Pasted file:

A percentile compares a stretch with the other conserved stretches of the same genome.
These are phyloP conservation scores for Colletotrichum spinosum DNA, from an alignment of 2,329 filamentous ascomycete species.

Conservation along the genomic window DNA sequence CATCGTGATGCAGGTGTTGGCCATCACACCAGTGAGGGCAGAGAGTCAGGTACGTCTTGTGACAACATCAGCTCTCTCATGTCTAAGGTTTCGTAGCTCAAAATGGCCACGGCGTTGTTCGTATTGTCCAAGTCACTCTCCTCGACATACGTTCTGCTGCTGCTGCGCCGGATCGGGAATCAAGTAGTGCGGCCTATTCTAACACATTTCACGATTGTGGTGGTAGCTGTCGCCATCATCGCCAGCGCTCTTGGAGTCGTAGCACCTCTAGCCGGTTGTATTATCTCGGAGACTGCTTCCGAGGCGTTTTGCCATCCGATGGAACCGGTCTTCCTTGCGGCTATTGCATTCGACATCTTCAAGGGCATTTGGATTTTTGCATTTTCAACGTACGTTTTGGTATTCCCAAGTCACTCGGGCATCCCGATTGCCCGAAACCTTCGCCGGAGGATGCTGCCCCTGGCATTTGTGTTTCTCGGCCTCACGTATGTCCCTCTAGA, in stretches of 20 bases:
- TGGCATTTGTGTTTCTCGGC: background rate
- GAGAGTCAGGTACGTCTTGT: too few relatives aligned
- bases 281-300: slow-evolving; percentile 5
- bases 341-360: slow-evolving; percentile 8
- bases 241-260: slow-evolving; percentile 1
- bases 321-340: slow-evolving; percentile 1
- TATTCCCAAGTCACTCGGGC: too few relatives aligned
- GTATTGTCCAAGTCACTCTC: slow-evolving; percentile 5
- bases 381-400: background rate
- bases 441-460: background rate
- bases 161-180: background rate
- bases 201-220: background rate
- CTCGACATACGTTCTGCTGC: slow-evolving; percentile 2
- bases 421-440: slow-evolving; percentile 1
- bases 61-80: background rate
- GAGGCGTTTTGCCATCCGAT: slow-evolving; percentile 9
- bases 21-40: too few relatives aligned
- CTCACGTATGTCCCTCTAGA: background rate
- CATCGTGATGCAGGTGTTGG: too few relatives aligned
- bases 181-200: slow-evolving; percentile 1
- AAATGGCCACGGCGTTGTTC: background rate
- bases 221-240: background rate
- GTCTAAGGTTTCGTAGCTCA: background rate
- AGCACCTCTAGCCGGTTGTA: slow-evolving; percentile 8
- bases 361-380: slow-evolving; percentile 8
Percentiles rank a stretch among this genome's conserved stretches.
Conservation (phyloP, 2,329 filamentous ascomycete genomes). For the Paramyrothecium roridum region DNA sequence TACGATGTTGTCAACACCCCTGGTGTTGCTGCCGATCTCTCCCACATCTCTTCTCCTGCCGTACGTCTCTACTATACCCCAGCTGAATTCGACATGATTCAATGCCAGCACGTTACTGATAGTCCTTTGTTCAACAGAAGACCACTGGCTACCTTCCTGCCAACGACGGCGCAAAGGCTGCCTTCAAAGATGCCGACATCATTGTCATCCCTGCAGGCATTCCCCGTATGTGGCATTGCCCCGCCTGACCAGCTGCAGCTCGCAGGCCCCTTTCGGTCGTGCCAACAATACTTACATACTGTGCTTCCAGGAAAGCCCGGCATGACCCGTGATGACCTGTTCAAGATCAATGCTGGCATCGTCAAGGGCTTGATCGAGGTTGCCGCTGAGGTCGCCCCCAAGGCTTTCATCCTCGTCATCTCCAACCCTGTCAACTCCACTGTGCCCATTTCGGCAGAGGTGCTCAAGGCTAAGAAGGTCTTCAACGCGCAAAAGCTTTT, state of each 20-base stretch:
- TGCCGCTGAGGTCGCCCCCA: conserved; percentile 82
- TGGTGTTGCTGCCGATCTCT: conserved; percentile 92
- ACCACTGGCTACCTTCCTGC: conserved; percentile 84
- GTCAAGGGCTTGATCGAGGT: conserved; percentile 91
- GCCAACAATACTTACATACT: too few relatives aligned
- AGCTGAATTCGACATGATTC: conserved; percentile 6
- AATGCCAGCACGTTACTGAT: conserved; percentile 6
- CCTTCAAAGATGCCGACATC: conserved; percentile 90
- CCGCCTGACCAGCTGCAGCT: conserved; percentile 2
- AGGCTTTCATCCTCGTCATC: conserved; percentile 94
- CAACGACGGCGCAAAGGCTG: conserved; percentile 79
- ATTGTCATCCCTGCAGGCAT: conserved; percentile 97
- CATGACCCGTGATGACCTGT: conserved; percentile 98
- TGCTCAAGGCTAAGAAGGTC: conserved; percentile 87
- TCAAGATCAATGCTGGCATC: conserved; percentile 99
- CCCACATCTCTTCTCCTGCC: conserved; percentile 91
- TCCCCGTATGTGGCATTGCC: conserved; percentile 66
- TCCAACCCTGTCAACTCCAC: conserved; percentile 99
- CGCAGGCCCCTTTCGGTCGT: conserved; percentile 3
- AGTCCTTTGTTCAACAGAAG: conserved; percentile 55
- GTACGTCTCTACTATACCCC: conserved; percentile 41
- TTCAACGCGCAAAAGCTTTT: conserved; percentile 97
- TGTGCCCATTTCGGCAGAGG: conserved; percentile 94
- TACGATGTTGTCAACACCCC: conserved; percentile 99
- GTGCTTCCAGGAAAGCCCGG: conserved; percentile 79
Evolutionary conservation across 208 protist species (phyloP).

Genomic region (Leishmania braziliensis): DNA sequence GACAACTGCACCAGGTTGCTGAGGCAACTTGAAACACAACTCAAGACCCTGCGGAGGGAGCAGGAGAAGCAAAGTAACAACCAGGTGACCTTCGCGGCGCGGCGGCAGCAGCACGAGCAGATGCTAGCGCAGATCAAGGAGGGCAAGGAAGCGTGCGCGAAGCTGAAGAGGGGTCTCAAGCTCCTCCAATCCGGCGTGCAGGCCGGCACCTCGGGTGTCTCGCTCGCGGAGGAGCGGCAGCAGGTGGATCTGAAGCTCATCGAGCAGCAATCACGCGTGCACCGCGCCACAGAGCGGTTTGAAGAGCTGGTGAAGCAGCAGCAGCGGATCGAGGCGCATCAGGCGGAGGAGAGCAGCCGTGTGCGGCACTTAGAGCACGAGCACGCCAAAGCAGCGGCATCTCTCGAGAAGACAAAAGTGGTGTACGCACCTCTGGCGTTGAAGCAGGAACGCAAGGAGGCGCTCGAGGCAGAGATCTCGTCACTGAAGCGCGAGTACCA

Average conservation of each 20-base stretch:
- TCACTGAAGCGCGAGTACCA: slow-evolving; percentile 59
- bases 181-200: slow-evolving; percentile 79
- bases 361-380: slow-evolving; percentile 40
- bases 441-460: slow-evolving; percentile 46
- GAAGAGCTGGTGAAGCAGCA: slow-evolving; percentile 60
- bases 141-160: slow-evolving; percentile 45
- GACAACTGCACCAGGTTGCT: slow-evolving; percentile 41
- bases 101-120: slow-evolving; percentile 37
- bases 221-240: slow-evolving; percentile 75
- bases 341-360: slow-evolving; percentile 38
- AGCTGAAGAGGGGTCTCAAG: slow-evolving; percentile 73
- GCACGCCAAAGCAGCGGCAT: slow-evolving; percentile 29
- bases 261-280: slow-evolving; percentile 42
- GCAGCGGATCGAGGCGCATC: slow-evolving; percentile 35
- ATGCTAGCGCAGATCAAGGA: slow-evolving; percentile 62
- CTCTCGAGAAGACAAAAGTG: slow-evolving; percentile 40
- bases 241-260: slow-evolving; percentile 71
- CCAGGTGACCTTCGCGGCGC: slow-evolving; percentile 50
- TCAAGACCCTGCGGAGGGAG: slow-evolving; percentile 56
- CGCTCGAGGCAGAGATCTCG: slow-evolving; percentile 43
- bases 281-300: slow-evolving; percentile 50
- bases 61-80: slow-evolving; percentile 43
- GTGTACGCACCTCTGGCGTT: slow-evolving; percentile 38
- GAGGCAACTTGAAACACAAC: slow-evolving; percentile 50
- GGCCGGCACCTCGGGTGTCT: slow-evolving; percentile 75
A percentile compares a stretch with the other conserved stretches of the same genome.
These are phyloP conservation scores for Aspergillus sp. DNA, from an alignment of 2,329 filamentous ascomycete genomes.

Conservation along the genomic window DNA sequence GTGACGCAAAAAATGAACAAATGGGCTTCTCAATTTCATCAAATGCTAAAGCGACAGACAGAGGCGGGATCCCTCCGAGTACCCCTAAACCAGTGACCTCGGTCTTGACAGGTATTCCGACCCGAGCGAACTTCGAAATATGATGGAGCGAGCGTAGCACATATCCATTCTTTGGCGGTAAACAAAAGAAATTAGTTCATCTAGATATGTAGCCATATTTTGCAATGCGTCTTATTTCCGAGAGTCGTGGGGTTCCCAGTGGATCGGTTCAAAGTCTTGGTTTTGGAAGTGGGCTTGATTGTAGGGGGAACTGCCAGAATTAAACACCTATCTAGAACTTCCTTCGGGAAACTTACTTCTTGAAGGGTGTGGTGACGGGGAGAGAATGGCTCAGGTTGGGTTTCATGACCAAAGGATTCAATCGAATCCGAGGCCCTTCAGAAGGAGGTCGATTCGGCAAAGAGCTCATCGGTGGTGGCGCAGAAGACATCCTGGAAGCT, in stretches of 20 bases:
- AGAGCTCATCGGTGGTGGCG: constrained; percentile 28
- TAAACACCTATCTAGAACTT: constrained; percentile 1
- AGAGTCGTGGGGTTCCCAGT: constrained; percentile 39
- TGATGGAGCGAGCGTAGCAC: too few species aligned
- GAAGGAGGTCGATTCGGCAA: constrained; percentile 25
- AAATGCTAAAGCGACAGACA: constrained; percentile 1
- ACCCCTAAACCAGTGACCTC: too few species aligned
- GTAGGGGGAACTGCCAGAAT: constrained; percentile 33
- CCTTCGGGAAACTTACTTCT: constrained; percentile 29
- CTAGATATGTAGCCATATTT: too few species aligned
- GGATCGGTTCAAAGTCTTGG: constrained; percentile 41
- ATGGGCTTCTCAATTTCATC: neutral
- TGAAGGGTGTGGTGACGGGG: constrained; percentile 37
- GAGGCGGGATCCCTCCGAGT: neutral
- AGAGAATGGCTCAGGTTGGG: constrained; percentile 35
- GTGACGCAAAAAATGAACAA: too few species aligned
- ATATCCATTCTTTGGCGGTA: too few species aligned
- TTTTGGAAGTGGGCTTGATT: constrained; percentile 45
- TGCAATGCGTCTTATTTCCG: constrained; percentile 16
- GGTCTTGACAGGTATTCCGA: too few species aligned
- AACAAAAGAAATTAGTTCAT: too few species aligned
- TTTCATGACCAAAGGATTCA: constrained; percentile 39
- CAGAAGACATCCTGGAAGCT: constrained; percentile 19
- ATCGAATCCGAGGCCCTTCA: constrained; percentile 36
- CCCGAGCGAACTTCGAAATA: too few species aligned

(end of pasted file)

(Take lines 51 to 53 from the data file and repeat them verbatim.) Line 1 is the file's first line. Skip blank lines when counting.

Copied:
- GTACGTCTCTACTATACCCC: conserved; percentile 41
- TTCAACGCGCAAAAGCTTTT: conserved; percentile 97
- TGTGCCCATTTCGGCAGAGG: conserved; percentile 94